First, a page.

Dig a trench equal to at least a 10-foot square with the depth of at least 6-inches. The floor depth keeps the concrete from cracking due to ground contractions during the change of seasons. Check your local university extension office to determine your areas frost lines.

    Locate the diversion trench against the side of the structure closest to the creekbed. Dig out a 3-foot wide trench the depth of the creekbed. Dig the trench from either side of the spring house to where the trench will turn towards the creekbed. Do not break through the creekbed yet.

    Construct the framework for the floor from the 2-by-4 lumber. You will have two frames; a very large rectangle and a narrow rectangle. The wide rectangle will frame out the walkable floor space. The narrow rectangle will form the floor between the wall and the trench. You want the narrow frame at least the width of the wall because one wall will be resting on the concrete.

    Lay a 1-inch layer of gravel inside the frame. Rake it level. Pour in the concrete to fill the frame. Use a wood beam and a helper to level the floor and remove air bubbles. Move the beam back and forth while moving along the length of the floor. Allow the concrete 24 hours to cure.

    Determine if you will be using concrete, stone or wood for the trench inside the spring house. Each has pros and cons to work with. Stone lasts the longest, but requires some mason skills to build the walls. Wood is the easiest to use but will rot and have the shortest life. Concrete can be long lasting but requires framework and time to settle.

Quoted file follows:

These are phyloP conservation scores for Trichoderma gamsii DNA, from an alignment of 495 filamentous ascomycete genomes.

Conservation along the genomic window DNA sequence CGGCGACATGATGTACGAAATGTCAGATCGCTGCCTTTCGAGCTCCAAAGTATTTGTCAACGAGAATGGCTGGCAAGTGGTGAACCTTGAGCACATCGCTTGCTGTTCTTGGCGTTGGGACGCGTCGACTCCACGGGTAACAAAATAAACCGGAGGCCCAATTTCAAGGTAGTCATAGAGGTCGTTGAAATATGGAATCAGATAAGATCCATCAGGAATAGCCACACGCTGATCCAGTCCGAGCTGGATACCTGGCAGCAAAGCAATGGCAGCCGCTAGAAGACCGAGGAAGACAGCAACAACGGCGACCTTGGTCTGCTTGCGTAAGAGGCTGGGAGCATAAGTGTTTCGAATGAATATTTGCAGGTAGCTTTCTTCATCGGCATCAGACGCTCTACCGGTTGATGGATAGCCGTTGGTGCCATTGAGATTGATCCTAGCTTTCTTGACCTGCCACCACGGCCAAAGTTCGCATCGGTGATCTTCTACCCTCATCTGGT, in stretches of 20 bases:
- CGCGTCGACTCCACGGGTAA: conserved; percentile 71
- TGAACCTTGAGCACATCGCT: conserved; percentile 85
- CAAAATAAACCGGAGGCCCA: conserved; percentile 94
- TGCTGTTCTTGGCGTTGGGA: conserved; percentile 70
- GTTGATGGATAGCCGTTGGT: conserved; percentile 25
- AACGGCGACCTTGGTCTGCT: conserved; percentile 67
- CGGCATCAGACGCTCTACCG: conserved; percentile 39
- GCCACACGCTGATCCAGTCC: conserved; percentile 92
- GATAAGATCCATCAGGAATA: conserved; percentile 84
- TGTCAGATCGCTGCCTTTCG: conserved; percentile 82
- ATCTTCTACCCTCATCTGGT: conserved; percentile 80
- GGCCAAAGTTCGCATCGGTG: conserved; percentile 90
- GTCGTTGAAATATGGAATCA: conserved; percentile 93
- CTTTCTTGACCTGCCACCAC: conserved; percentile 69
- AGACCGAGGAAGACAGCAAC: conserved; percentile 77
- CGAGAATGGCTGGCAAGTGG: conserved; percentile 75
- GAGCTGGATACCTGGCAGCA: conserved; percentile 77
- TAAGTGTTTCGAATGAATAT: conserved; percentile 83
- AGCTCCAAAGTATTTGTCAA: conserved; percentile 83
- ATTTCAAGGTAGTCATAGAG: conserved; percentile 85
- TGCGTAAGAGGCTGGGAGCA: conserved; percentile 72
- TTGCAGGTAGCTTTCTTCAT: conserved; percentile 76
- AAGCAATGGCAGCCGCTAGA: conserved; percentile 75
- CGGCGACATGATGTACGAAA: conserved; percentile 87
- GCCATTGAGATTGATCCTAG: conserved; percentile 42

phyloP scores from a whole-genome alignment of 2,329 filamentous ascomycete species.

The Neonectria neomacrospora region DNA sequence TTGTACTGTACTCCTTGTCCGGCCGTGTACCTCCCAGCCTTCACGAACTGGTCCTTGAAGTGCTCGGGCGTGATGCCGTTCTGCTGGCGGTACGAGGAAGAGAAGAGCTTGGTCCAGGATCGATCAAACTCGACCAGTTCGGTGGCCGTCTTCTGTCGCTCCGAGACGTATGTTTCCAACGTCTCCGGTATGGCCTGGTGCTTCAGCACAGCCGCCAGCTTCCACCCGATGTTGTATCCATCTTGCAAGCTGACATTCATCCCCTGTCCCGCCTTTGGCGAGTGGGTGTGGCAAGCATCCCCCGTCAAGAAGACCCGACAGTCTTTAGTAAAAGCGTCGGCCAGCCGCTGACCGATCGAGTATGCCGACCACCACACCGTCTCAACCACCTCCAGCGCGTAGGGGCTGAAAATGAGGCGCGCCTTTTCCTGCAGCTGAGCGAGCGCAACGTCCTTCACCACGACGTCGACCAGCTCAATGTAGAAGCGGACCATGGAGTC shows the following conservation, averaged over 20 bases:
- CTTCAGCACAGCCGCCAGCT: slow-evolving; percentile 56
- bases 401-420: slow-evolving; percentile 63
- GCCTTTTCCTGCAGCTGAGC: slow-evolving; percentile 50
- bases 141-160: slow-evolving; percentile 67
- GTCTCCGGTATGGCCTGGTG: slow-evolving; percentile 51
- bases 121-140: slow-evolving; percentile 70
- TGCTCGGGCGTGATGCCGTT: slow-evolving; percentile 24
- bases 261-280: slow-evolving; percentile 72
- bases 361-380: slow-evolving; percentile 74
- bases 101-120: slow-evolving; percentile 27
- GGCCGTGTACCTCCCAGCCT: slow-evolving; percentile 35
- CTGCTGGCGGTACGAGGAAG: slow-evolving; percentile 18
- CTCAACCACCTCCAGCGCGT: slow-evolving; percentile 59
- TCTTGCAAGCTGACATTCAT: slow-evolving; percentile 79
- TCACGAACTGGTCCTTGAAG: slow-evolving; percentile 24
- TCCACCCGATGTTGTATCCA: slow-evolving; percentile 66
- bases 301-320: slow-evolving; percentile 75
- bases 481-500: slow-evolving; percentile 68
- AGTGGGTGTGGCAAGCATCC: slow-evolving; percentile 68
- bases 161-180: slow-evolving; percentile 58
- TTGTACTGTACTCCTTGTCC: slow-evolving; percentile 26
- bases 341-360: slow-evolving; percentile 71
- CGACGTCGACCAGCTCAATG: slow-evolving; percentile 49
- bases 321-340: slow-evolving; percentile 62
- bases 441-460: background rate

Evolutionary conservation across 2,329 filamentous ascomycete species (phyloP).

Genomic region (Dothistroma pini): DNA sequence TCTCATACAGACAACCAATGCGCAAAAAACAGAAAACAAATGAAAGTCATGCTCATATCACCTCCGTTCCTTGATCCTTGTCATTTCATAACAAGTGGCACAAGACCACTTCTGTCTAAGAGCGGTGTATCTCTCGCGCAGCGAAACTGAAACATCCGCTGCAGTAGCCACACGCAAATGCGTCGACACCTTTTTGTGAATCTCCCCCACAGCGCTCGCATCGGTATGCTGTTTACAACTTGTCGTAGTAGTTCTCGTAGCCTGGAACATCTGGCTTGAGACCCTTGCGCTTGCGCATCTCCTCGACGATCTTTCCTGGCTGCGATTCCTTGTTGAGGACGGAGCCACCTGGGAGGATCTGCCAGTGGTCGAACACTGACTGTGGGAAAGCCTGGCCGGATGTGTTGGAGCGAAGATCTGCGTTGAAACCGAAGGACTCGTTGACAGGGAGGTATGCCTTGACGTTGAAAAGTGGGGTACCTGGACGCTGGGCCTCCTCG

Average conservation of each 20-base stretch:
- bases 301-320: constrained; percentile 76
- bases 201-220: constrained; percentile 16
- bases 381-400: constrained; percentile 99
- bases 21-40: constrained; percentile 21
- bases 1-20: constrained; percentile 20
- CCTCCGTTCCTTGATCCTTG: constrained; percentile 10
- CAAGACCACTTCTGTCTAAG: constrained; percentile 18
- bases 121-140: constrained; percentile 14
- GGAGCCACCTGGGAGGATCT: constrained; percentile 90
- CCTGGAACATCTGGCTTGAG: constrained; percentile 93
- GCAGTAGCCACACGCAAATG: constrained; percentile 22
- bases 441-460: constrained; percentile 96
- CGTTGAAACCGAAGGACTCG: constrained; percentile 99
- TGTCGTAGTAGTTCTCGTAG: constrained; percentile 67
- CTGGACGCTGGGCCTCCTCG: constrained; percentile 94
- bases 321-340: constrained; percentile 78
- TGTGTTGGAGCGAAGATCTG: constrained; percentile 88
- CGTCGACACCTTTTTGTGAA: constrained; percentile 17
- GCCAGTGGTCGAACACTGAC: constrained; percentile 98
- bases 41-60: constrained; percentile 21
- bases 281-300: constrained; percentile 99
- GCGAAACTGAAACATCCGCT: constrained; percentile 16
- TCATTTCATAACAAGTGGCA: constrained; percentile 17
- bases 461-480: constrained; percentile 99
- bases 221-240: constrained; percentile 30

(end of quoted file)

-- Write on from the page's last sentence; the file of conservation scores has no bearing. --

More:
Block off the trench with 2-by-4 lumber and construct the walls the length required for water to flow through the building. Use a good layer of gravel for the trench floor. This way the water will not pick up any contaminates from the soil.

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    Finishing

    To get clean water from the creek through the spring house and return to the creek clean, you must build a covered trench the entire length. The spring house itself covers a good portion, but the inflow and egress are open trenches.

    Set the storm drain pipe in these trenches. Make sure you have enough pipe to extend from the original creekbed to the interior walls of the spring house extending under the walls into the trench. If you do not want to use elbows and joints within the pipe structure, dig the trench at an angle towards the creek.

    Break through the creekbed once you have the pipe as close as possible to the bed. Connect the last two sections of the pipe to extend into the creek at an angle that draws water into and then allows water to leave the pipe system.

    Check the water flow to ensure the pipes are holding and the water is flowing freely the entire length. Once you are satisfied,, cover the storm pipe with dirt. Bury the entire line from the creek to the spring house. This cover will keep contaminates out of the water.

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    Tips

    Add cinder blocks along the sides of the trench inside the spring house. Make the blocks half the height of the trench. You can place tall items in the center of the trench with smaller items sitting on the shelving along the sides.

    Build a rectangular wooden frame the width of the trench but half the height. The length is determined by your needs. Fit the frame into the trench to fit snug. Put items inside the frame so they are not washed away by the water flow.

    Set the door and the windows on the north facing wall to allow sunlight but prevent the room from heating up from direct sunlight later in the day.

    Use a tin roof to keep the heat out and for longevity.

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    References

    Walton Feed Company http://www.waltonfeed.com/blog/show/article_id/440

    North Carolina State University http://www.bae.ncsu.edu/programs/extension/publicat/wqwm/ag473-15.html

    Tallgrass Prairie National Preserve http://www.nps.gov/archive/tapr/virtualtour/vtspringhouse.htm

    Image Credit:Flikr/Tanya Impeartrice